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Sunday, February 5, 2012

Sunday Movie Review: "The Women" (1939)

Thank you so much to everyone who has supported and participated in my classic film survey! I'm having lots of fun reading all your answers and am discovering tons of new blogs. I'm looking forward to reading more responses (hopefully)! But really though, what a lovely turnout, guys, thanks so much! 

Before I get onto the movie review, I thought I'd give you a quick update on my 250 Films in 2012 project. In January, I watched thirteen movies, and though I think I experimented pretty well with the actors and genres I'm trying to watch more of this year, I do wish I'd gotten to see more movies. I did my math, and to reach the goal of 250 films by the end of this year, I'm going to need to watch 20 films per month, and then some. It's hard with schoolwork, though, so we'll see how it goes. I'm updating the list of films I've been seeing frequently, so you can head over to that page if you'd like to take a look. My film watching goals are there, too. All suggestions are welcome!

The poster: I like the sketches of Joan, Norma, and Roz - and also the tagline "It's all about men!"

The plot:
George Cukor directs an all-female cast in this catty tale about battling and bonding between friends and enemies that was edgy for its time -- and is considered the ultimate women's movie of the 1930s. Norma Shearer, Joan Crawford, Rosalind Russell and other Hollywood leading ladies are among the array of husband-snatchers, snitches and lovelorn ladies who argue and gossip about each other at astonishing breakneck speed. [from Netflix]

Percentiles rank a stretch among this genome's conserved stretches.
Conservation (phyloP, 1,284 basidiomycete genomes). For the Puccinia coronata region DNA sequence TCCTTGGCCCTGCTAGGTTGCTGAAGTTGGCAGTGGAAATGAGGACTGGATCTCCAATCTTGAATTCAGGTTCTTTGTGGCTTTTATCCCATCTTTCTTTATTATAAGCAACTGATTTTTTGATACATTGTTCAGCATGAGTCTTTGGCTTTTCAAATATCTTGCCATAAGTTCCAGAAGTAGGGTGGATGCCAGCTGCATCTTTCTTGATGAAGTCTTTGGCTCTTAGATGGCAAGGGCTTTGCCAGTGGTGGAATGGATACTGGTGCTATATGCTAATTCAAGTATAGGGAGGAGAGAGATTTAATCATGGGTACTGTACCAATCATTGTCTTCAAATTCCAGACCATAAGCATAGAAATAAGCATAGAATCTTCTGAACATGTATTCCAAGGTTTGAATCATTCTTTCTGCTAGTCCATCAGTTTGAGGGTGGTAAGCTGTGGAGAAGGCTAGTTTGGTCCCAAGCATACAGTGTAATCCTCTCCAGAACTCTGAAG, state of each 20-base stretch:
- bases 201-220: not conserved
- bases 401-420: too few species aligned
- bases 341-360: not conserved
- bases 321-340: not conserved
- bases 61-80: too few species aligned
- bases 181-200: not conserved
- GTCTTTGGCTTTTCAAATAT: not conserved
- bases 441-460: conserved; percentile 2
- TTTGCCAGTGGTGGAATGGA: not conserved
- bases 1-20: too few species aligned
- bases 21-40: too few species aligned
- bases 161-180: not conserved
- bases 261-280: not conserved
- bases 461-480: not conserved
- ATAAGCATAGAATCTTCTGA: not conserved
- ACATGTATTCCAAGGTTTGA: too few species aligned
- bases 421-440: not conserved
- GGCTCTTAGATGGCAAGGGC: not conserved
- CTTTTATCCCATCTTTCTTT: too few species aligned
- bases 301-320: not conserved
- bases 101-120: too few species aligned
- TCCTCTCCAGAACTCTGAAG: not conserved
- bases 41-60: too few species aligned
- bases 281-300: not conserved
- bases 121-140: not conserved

The starring players:
  • Norma Shearer as Mary Haines
  • Rosalind Russell as Sylvia Fowler
  • Joan Crawford as Crystal Allen
  • Paulette Goddard as Miriam Aarons
  • Joan Fontaine as Peggy Day
The verdict:

Well, the first thing you could possibly notice about this movie is it's tremendous, totally female cast! In addition to the five leading ladies mentioned above - though Paulette and Joan F. weren't really above the title stars yet, Norma and Joan were the Queens of MGM and Roz also got before the title billing, albeit in small letters - you'd also spot: Marjorie Main, Ruth Hussey, Hedda Hopper, and for about a minute, Butterfly McQueen! It's extremely rare and utterly exciting to see a cast as sparkling as this.

The plot mostly surrounds Norma Shearer's character, however, which makes sense because Norma was a top box office draw at the time, and as I said, coveted the crown as Queen of MGM. Her character, Mary Haines, is the lovable wife and doting mother who becomes the unfortunate victim of her husband's infidelity. This is the first Norma Shearer movie I have seen, and she was also one of the ten actresses I chose to make a point of watching this year.